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The Honour of Kings World Champion Cup 2020 has a sparse audience at Beijing's Wukesong Arena on August 16 thanks to strict controls because of the coronavirus. Photo: Tencent

Honour of Kings Champion Cup gets first e-sports live audience in China since the start of the Covid-19 pandemic

  • Honour of Kings World Champion Cup 2020 only released 2,000 tickets for a stadium with a capacity of 19,000
  • It was the was the first major e-sports event to get a live audience in China this year while most international events still face delays

After going more than half a year without attending live games, e-sports fans in China were finally able to show up in person to the finals of one of the country's most popular tournaments.

The Honour of Kings World Champion Cup 2020 finals took place in front of a live audience in Beijing on Sunday. It was the first e-sports event with a live audience since the coronavirus outbreak spread across the country in January.
Attendees had to pass temperature checks and present their health codes before entering the event. Photo: Tencent

Thousands of people showed up to Wukesong Arena to see Dynamite Gaming defeat Turnso Gaming. Beijing held the championship and two e-sports conferences over the weekend as part of a government initiative to boost the city’s e-sports industry.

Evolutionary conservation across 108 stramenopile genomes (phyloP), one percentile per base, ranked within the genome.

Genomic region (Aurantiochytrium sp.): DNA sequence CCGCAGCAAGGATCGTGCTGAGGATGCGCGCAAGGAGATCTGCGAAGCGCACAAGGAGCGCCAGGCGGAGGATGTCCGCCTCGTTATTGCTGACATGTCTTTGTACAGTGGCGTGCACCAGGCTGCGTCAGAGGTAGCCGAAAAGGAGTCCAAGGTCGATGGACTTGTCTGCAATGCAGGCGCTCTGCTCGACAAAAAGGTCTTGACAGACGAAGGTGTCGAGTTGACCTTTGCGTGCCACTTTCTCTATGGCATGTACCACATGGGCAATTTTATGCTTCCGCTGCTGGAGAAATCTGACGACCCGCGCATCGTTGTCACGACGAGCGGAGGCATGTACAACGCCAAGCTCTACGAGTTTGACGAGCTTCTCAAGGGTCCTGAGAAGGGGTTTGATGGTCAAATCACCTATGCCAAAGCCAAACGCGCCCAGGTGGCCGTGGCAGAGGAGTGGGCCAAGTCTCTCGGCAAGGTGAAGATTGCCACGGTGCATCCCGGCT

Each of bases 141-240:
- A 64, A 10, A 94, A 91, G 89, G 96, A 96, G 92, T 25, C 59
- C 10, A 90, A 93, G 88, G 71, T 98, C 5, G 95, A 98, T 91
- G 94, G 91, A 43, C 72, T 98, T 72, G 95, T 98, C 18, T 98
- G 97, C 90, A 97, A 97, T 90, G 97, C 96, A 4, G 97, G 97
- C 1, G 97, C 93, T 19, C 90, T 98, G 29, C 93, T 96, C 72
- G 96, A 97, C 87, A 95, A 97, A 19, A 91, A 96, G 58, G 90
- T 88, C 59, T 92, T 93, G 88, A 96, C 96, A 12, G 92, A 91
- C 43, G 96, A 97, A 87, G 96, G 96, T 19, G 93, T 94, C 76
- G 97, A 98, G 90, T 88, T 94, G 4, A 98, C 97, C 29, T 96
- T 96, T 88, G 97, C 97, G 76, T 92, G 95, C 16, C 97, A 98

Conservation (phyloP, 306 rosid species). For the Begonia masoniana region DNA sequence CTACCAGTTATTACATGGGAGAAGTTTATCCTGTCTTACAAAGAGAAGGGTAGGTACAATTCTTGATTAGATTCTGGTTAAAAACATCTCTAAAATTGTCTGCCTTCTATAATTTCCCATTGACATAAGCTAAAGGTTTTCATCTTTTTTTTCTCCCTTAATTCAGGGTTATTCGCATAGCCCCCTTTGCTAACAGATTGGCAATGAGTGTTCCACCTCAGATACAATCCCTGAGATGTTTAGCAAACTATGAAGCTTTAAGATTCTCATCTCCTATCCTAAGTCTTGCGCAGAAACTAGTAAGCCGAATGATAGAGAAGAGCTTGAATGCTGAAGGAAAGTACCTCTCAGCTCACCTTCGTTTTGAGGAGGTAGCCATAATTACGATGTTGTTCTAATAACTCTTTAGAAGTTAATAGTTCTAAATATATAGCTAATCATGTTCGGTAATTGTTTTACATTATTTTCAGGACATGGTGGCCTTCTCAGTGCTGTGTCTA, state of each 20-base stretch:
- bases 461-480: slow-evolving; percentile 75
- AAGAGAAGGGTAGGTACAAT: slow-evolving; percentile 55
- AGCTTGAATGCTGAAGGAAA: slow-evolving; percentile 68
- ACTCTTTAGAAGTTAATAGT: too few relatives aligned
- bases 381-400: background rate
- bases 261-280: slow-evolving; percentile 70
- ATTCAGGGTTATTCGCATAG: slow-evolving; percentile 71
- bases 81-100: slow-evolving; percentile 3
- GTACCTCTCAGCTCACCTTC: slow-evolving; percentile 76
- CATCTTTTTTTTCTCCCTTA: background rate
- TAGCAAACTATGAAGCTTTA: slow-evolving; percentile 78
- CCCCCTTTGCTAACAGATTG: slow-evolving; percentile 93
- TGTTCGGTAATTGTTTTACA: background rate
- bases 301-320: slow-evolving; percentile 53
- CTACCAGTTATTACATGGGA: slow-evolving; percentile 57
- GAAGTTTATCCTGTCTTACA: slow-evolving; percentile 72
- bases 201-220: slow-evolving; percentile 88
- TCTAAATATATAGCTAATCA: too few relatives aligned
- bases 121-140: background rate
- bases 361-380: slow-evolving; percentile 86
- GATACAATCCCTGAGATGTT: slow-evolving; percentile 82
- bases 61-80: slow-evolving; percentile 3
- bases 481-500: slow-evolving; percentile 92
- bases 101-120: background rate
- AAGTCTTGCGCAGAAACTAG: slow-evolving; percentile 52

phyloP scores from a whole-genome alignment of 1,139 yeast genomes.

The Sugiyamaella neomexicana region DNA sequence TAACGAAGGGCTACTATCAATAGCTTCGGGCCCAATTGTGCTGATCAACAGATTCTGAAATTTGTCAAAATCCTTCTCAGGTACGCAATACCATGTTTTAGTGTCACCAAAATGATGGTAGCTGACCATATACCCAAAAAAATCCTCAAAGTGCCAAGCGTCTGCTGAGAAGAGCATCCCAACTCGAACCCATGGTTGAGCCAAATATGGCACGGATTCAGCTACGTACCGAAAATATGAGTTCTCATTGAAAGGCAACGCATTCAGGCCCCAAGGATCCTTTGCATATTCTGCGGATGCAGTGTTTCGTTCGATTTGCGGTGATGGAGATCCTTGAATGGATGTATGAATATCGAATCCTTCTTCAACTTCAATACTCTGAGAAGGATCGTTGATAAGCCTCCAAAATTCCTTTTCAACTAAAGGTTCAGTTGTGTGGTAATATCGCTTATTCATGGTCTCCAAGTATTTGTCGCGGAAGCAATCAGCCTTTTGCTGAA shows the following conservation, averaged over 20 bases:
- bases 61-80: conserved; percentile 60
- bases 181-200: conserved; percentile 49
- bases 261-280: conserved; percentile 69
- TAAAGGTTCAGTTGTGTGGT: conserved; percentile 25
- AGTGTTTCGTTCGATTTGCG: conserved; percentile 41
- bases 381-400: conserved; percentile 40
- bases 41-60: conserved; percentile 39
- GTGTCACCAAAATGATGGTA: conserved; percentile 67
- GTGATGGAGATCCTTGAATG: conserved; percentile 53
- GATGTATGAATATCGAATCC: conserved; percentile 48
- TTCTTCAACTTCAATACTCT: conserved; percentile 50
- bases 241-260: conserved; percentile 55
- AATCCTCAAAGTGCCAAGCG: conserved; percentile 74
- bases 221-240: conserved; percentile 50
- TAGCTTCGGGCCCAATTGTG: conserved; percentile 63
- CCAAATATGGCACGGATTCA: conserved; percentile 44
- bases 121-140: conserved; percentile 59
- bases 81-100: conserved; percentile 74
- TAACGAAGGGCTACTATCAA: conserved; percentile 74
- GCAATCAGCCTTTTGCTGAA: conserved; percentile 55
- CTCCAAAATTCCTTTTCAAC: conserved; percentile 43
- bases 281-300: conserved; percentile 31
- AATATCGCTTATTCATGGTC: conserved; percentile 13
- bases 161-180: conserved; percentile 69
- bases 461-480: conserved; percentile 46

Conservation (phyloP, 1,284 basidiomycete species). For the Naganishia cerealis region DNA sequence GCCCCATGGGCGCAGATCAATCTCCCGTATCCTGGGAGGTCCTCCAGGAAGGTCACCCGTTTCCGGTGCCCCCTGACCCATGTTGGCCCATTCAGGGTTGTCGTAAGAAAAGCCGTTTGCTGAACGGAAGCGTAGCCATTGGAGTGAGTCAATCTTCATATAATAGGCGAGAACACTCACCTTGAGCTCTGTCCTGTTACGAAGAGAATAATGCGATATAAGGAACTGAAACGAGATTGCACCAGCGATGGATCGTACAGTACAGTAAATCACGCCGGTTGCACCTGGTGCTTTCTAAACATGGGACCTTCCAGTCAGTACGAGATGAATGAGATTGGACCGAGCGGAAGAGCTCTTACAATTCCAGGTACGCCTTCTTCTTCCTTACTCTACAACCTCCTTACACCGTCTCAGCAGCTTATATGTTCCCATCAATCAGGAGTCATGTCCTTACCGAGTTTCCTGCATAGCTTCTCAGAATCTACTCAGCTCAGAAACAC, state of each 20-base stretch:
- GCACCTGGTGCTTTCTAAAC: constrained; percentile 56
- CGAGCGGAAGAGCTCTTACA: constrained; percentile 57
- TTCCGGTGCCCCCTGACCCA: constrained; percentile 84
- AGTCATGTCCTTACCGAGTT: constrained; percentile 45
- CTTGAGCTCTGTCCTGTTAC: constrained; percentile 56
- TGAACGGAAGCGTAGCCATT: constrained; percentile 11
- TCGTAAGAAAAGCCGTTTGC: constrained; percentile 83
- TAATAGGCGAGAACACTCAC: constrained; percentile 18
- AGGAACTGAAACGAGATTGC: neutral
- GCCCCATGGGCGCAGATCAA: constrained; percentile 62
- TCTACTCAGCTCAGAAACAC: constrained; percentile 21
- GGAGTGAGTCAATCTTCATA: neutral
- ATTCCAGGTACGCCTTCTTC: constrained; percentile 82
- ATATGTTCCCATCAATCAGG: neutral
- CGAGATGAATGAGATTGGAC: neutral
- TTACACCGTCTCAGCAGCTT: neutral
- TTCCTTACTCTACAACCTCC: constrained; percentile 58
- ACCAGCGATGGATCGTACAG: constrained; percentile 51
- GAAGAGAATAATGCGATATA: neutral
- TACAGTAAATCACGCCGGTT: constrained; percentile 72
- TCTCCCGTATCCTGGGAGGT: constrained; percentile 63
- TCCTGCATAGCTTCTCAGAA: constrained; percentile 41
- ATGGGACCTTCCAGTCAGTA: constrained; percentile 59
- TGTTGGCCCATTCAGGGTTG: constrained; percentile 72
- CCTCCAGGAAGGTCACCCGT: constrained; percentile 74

Fans were apparently eager to finally be able to watch e-sports live again, with tickets reportedly selling out within just eight minutes. But there was also another reason for this: You had to be a super fan to be allowed to buy a ticket in the first place.

Beijing was taking strong precautions to guard against the Covid-19 pandemic for the event. The city faced a second wave of Covid-19 cases in June, which resulted in 335 new cases at the time.

Part of these controls meant only letting Honour of Kings players purchase a ticket if they had a level 30 account – the highest achievable in the game. They also had to register with their real names and pass a screening from Beijing’s health code system, which is meant to measure someone’s level of risk of having contracted the virus. Once they showed up, attendees had to present a national ID card and pass a temperature check to be allowed into the stadium.

China wants to keep health codes after the pandemic but users aren’t so sure

So although Wukesong Arena has a capacity of 19,000, event organiser King Pro League (KPL) only released 2,000 tickets. KPL chairman Zhang Yijia told Beijing Youth Daily that real name registration was used to reduce risks involved with ticket transactions.

KPL had previously moved matches online during the coronavirus, which is how it initially planned to handle the Honour of Kings championship. But with the virus now largely under control in many areas of China, Zhang said the organisation decided to allow a limited live audience in response to the government’s call for boosting consumer confidence in Beijing.

KPL is one of many e-sports leagues that had to adapt to life under the pandemic. The spread of Covid-19 forced many e-sports events and tournaments around the world to move online or be cancelled or postponed. Market research company Newzoo estimates that the global e-sports market will generate US$973.9 million in 2020, down from the firm’s previous estimate of US$1.1 billion.